Actual issues of FIDIC contracts
With scientific, technological progress and globalization in the world, “cross-border relations” gained wider scope and continue to grow. Cross-border relations involve both large transnational and small /medium-sized enterprises around the world. Private individuals, citizens of different states are also being involved.
As you know, throughout the development of Mankind, people, ideas, things competed with each other, and the best of them (or rather more viable and practical) were selected and continued on, while the rest unable to withstand the competition, remained in history.
The same can be said about contract law. Contract law developed along with trade, the provision of services and works (the last two were widely developed in the 19th century within the borders of their states and with the beginning of the 20th century commenced the expansion outside their borders).
As before, nowadays companies are choosing a more reliable way to regulate their transactions, and today the most reliable, profitable and fair choice for this is the Common Law of England and Wales, and one of the fairest courts are considered to be International Arbitration (in particular, London Court of International Arbitration) which apply among others Common Law for resolution legal disputes. However, if we allocate work and services into a separate type of special contracts, the best of them at the moment are separate model contracts created by professionals in their field, who, taking into account the development of this area, from time to time modify their contracts for greater benefit to customers and suppliers.
The phrase “contract law” may indicate that there is a single model of contract law applicable to all types of contracts. Awareness of the fact that there exists a single model of contract law underlies the “classical model” of contract law of the 19th century. To better understand the contract law, it is preferable to consider it as the law of contracts, rather than the law of contract, despite the existence of a generalized system of rules that govern most contracts.
One of these model agreements (contracts) are EPC / EPCM contracts. And the organization under whose auspices these Contracts were developed is FIDIC (from the French Fédération Internationale Des Ingénieurs-Conseils, English - International Federation of Consulting Engineers) - the international federation of consulting engineers. FIDIC was founded in 1913 by France, Belgium and Switzerland. The United Kingdom joined later in 1949. The first edition of the terms of the contract (international) for civil works was published in August 1957 and was prepared on behalf of the International Federation of Judicial Proceedings (FIDIC) and the International Federation of Civil Engineering, Public organizations (FIBTP).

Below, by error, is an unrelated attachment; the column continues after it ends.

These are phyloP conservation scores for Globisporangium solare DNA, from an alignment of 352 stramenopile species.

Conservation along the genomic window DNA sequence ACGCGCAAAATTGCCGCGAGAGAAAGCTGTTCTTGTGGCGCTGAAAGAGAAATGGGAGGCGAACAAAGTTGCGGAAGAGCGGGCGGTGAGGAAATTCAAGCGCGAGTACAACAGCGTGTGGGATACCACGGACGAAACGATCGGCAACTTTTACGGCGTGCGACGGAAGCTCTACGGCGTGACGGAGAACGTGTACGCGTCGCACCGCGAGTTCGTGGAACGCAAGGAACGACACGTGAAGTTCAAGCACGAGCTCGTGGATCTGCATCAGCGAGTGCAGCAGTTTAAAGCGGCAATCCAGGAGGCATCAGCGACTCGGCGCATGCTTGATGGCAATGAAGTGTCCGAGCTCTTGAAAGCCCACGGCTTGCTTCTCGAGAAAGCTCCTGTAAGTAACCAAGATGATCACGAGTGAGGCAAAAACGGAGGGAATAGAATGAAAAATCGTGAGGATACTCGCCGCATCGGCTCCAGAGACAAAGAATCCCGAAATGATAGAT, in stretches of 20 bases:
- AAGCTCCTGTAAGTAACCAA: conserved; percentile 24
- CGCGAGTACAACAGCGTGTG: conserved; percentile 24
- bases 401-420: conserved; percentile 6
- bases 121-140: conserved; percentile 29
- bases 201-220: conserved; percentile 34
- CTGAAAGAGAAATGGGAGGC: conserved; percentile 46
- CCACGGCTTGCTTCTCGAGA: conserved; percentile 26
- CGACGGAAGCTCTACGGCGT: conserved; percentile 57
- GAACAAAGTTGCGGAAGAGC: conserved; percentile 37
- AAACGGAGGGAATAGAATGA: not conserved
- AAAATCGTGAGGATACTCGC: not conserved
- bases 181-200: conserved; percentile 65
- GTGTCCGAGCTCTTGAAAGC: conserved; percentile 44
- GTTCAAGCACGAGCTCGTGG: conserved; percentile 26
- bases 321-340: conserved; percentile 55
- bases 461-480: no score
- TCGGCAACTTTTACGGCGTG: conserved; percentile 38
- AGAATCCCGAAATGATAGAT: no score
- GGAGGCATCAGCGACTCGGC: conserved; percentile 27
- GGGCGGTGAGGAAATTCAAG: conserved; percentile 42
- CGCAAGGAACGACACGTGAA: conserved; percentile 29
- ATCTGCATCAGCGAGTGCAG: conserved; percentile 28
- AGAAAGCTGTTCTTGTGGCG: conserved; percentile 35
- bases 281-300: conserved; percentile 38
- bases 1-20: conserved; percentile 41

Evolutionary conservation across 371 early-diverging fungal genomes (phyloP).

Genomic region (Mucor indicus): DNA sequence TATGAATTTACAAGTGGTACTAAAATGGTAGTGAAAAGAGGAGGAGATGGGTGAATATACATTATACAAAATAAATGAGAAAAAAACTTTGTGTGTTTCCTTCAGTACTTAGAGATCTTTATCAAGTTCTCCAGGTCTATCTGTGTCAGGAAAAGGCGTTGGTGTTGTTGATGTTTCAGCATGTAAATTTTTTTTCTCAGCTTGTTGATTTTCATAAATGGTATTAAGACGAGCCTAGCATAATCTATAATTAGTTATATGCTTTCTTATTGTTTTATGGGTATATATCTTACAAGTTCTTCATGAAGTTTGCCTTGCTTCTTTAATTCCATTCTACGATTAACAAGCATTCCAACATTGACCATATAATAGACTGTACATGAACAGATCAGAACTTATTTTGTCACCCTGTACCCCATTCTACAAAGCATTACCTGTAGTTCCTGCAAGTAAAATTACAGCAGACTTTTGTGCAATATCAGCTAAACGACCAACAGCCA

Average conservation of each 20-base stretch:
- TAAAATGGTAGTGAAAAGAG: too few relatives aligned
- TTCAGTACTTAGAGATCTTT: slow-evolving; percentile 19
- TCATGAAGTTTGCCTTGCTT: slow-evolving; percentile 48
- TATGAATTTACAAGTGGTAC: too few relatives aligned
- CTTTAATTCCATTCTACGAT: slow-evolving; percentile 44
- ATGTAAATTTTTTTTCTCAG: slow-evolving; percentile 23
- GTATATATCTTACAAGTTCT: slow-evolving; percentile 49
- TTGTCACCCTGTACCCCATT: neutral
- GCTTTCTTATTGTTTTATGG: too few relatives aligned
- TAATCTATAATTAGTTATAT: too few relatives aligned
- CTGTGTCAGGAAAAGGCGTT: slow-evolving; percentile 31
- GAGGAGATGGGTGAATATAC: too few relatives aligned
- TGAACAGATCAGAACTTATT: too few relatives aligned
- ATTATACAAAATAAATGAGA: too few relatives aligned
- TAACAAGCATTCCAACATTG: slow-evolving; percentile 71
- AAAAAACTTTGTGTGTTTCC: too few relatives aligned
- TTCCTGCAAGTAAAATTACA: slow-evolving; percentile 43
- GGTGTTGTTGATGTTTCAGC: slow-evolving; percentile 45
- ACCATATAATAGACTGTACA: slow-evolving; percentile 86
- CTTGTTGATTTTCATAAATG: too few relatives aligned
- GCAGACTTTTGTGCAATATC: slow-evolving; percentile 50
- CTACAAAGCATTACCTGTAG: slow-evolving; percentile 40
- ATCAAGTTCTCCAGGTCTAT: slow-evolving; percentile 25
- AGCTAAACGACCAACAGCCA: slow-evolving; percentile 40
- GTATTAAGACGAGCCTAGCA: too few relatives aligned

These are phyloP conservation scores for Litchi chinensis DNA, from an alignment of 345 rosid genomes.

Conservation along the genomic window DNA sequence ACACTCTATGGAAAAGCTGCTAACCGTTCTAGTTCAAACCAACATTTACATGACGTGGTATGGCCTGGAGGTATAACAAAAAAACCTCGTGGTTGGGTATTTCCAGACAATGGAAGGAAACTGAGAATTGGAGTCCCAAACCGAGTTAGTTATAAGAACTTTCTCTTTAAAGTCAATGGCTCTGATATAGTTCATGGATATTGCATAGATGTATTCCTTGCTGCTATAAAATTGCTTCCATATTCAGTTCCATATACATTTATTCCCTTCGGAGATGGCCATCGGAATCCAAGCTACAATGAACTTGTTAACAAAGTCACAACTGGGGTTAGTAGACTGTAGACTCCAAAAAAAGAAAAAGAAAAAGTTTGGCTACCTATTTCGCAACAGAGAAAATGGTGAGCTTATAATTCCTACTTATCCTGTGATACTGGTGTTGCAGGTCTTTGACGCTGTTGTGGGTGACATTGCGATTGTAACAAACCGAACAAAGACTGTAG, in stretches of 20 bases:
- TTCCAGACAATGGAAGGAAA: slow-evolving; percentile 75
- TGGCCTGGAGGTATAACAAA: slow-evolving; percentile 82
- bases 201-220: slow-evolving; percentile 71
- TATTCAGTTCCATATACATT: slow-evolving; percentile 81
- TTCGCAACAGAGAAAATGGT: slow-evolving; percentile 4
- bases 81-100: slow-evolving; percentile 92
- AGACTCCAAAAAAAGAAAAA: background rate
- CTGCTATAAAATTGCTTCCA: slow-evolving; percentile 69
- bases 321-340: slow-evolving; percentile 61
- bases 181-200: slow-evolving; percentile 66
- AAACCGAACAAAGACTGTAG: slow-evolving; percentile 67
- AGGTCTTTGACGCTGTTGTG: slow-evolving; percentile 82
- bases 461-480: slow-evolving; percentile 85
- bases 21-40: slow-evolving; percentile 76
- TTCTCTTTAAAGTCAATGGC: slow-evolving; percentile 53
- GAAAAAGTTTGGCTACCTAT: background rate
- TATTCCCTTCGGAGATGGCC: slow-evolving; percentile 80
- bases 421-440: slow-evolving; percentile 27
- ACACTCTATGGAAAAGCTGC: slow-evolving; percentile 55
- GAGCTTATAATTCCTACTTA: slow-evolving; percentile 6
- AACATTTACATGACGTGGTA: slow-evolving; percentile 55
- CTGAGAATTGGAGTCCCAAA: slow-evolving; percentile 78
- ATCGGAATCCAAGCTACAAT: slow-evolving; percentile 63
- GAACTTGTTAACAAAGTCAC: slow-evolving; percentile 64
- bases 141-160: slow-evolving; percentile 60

FIDIC contracts executed in Kazakhstan do not disclose terminology, often in the contract there are many general obligations that do not disclose the responsibility of the parties, which in turn leads to misunderstanding between the parties and to disputes. Such disputes slow down the implementation of the project and even may bring to the failure of meeting the deadlines and extending it for months, and even years, in case of litigation.
Such problems acure when the parties or the party of the contract sign a standard contract without making any changes and additions which in turn contradicts the statements and comments of FIDIC. Having developed various standard contracts, despite all the globalization and unification processes associated with such globalization, FIDIC understands that the legal systems of each country are different. There are two main legal systems in the world: the Anglo-Saxon and Romano-German, though even the laws of countries within the same legal system differ from each other. Despite the apparent external similarities, there are differences, for example, in the laws of England and the USA, France and Kazakhstan.
Of course, there are exceptions to these rules, for example, the so-called “Pink Book” (Pink Book). The Pink Book is for projects funded by international banks, such as the World Bank or the European Bank for Reconstruction and Development. When it is used, certain provisions cannot be changed. In other cases, changes and additions are welcomed by FIDIC, we can even say that FIDIC insist on this. Because such contracts are concluded at the junction of several legal systems and are cross-border relations. The one cannot choose only one legal system for such contracts and be calm. It is necessary to take into account both local legislation and the legislation of the foreign state of the contractor, the legal system that the parties have chosen as the applicable law to resolve disputes, as well as one of the FIDIC contracts that is most suitable for the project. Such "pitfalls" in the legislation cannot be circumvented without knowing the laws of the counterparties' countries, the prevailing practice in a particular transaction, knowledge of certain terms (their meaning and application in each particular case), and experience. Only qualified lawyers can foresee all the risks and all the “inputs and outputs” of the legal systems governing a particular contract.
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